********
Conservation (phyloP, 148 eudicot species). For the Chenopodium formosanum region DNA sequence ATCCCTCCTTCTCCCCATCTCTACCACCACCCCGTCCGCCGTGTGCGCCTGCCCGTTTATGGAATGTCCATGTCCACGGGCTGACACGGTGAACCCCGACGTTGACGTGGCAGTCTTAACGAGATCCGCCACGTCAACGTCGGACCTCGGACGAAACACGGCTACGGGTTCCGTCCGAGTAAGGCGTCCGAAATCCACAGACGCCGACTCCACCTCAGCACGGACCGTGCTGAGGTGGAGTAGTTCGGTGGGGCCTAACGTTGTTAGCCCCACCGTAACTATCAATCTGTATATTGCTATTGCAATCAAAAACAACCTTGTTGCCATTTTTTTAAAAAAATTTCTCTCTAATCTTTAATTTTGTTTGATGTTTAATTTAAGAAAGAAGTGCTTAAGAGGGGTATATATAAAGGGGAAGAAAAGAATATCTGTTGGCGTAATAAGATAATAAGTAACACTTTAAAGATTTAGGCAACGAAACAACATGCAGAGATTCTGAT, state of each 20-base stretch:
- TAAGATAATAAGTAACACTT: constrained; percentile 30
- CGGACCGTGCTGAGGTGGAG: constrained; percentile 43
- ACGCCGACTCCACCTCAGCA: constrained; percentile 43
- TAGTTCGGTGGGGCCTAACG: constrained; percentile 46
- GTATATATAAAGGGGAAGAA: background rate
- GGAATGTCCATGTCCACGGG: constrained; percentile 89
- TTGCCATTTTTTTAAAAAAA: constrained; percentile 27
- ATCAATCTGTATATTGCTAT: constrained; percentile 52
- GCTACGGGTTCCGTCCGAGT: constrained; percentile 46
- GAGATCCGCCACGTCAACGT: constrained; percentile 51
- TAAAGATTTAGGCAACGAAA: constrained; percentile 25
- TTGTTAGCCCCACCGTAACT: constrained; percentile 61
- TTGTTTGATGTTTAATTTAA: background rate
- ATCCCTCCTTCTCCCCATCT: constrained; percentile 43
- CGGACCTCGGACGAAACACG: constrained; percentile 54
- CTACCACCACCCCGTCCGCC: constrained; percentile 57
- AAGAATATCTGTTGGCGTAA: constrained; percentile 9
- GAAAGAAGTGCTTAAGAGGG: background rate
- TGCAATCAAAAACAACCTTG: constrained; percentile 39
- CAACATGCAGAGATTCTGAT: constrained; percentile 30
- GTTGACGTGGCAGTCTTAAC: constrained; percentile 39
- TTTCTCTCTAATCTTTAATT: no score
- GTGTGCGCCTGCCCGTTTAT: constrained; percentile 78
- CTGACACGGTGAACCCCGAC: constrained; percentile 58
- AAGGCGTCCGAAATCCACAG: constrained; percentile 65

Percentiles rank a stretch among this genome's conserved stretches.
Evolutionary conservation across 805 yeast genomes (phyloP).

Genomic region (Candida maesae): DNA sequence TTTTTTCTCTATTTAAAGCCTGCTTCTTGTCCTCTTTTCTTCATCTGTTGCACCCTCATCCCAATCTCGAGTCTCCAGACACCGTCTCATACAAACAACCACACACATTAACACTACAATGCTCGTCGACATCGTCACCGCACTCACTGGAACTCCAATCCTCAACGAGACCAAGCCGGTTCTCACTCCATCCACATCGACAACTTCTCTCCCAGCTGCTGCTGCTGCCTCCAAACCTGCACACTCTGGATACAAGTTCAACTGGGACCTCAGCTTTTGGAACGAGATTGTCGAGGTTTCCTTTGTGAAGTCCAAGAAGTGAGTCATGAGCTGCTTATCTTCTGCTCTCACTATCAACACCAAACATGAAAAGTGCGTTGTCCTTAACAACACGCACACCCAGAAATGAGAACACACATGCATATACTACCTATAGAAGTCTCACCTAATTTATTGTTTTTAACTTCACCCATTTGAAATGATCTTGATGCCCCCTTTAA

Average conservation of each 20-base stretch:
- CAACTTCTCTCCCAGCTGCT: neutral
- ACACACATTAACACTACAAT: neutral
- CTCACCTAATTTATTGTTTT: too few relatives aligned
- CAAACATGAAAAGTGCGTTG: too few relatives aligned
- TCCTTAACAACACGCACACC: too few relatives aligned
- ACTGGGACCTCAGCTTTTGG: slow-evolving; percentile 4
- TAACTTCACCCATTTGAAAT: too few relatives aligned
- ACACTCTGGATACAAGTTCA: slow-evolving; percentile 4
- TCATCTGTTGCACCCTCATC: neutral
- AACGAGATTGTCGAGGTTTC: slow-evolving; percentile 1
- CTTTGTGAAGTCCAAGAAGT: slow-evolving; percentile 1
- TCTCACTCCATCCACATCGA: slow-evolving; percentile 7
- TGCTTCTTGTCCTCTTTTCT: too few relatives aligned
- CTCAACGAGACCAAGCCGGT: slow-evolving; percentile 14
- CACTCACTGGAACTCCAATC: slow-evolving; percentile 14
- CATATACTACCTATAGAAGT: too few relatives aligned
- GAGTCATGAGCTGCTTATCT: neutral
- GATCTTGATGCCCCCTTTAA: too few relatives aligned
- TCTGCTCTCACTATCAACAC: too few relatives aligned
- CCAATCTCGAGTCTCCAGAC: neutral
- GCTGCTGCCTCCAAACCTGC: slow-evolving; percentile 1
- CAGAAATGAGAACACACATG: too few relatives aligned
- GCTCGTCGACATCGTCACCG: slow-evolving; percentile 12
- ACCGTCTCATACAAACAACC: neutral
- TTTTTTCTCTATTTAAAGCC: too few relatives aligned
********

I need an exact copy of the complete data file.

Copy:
Conservation (phyloP, 148 eudicot species). For the Chenopodium formosanum region DNA sequence ATCCCTCCTTCTCCCCATCTCTACCACCACCCCGTCCGCCGTGTGCGCCTGCCCGTTTATGGAATGTCCATGTCCACGGGCTGACACGGTGAACCCCGACGTTGACGTGGCAGTCTTAACGAGATCCGCCACGTCAACGTCGGACCTCGGACGAAACACGGCTACGGGTTCCGTCCGAGTAAGGCGTCCGAAATCCACAGACGCCGACTCCACCTCAGCACGGACCGTGCTGAGGTGGAGTAGTTCGGTGGGGCCTAACGTTGTTAGCCCCACCGTAACTATCAATCTGTATATTGCTATTGCAATCAAAAACAACCTTGTTGCCATTTTTTTAAAAAAATTTCTCTCTAATCTTTAATTTTGTTTGATGTTTAATTTAAGAAAGAAGTGCTTAAGAGGGGTATATATAAAGGGGAAGAAAAGAATATCTGTTGGCGTAATAAGATAATAAGTAACACTTTAAAGATTTAGGCAACGAAACAACATGCAGAGATTCTGAT, state of each 20-base stretch:
- TAAGATAATAAGTAACACTT: constrained; percentile 30
- CGGACCGTGCTGAGGTGGAG: constrained; percentile 43
- ACGCCGACTCCACCTCAGCA: constrained; percentile 43
- TAGTTCGGTGGGGCCTAACG: constrained; percentile 46
- GTATATATAAAGGGGAAGAA: background rate
- GGAATGTCCATGTCCACGGG: constrained; percentile 89
- TTGCCATTTTTTTAAAAAAA: constrained; percentile 27
- ATCAATCTGTATATTGCTAT: constrained; percentile 52
- GCTACGGGTTCCGTCCGAGT: constrained; percentile 46
- GAGATCCGCCACGTCAACGT: constrained; percentile 51
- TAAAGATTTAGGCAACGAAA: constrained; percentile 25
- TTGTTAGCCCCACCGTAACT: constrained; percentile 61
- TTGTTTGATGTTTAATTTAA: background rate
- ATCCCTCCTTCTCCCCATCT: constrained; percentile 43
- CGGACCTCGGACGAAACACG: constrained; percentile 54
- CTACCACCACCCCGTCCGCC: constrained; percentile 57
- AAGAATATCTGTTGGCGTAA: constrained; percentile 9
- GAAAGAAGTGCTTAAGAGGG: background rate
- TGCAATCAAAAACAACCTTG: constrained; percentile 39
- CAACATGCAGAGATTCTGAT: constrained; percentile 30
- GTTGACGTGGCAGTCTTAAC: constrained; percentile 39
- TTTCTCTCTAATCTTTAATT: no score
- GTGTGCGCCTGCCCGTTTAT: constrained; percentile 78
- CTGACACGGTGAACCCCGAC: constrained; percentile 58
- AAGGCGTCCGAAATCCACAG: constrained; percentile 65

Percentiles rank a stretch among this genome's conserved stretches.
Evolutionary conservation across 805 yeast genomes (phyloP).

Genomic region (Candida maesae): DNA sequence TTTTTTCTCTATTTAAAGCCTGCTTCTTGTCCTCTTTTCTTCATCTGTTGCACCCTCATCCCAATCTCGAGTCTCCAGACACCGTCTCATACAAACAACCACACACATTAACACTACAATGCTCGTCGACATCGTCACCGCACTCACTGGAACTCCAATCCTCAACGAGACCAAGCCGGTTCTCACTCCATCCACATCGACAACTTCTCTCCCAGCTGCTGCTGCTGCCTCCAAACCTGCACACTCTGGATACAAGTTCAACTGGGACCTCAGCTTTTGGAACGAGATTGTCGAGGTTTCCTTTGTGAAGTCCAAGAAGTGAGTCATGAGCTGCTTATCTTCTGCTCTCACTATCAACACCAAACATGAAAAGTGCGTTGTCCTTAACAACACGCACACCCAGAAATGAGAACACACATGCATATACTACCTATAGAAGTCTCACCTAATTTATTGTTTTTAACTTCACCCATTTGAAATGATCTTGATGCCCCCTTTAA

Average conservation of each 20-base stretch:
- CAACTTCTCTCCCAGCTGCT: neutral
- ACACACATTAACACTACAAT: neutral
- CTCACCTAATTTATTGTTTT: too few relatives aligned
- CAAACATGAAAAGTGCGTTG: too few relatives aligned
- TCCTTAACAACACGCACACC: too few relatives aligned
- ACTGGGACCTCAGCTTTTGG: slow-evolving; percentile 4
- TAACTTCACCCATTTGAAAT: too few relatives aligned
- ACACTCTGGATACAAGTTCA: slow-evolving; percentile 4
- TCATCTGTTGCACCCTCATC: neutral
- AACGAGATTGTCGAGGTTTC: slow-evolving; percentile 1
- CTTTGTGAAGTCCAAGAAGT: slow-evolving; percentile 1
- TCTCACTCCATCCACATCGA: slow-evolving; percentile 7
- TGCTTCTTGTCCTCTTTTCT: too few relatives aligned
- CTCAACGAGACCAAGCCGGT: slow-evolving; percentile 14
- CACTCACTGGAACTCCAATC: slow-evolving; percentile 14
- CATATACTACCTATAGAAGT: too few relatives aligned
- GAGTCATGAGCTGCTTATCT: neutral
- GATCTTGATGCCCCCTTTAA: too few relatives aligned
- TCTGCTCTCACTATCAACAC: too few relatives aligned
- CCAATCTCGAGTCTCCAGAC: neutral
- GCTGCTGCCTCCAAACCTGC: slow-evolving; percentile 1
- CAGAAATGAGAACACACATG: too few relatives aligned
- GCTCGTCGACATCGTCACCG: slow-evolving; percentile 12
- ACCGTCTCATACAAACAACC: neutral
- TTTTTTCTCTATTTAAAGCC: too few relatives aligned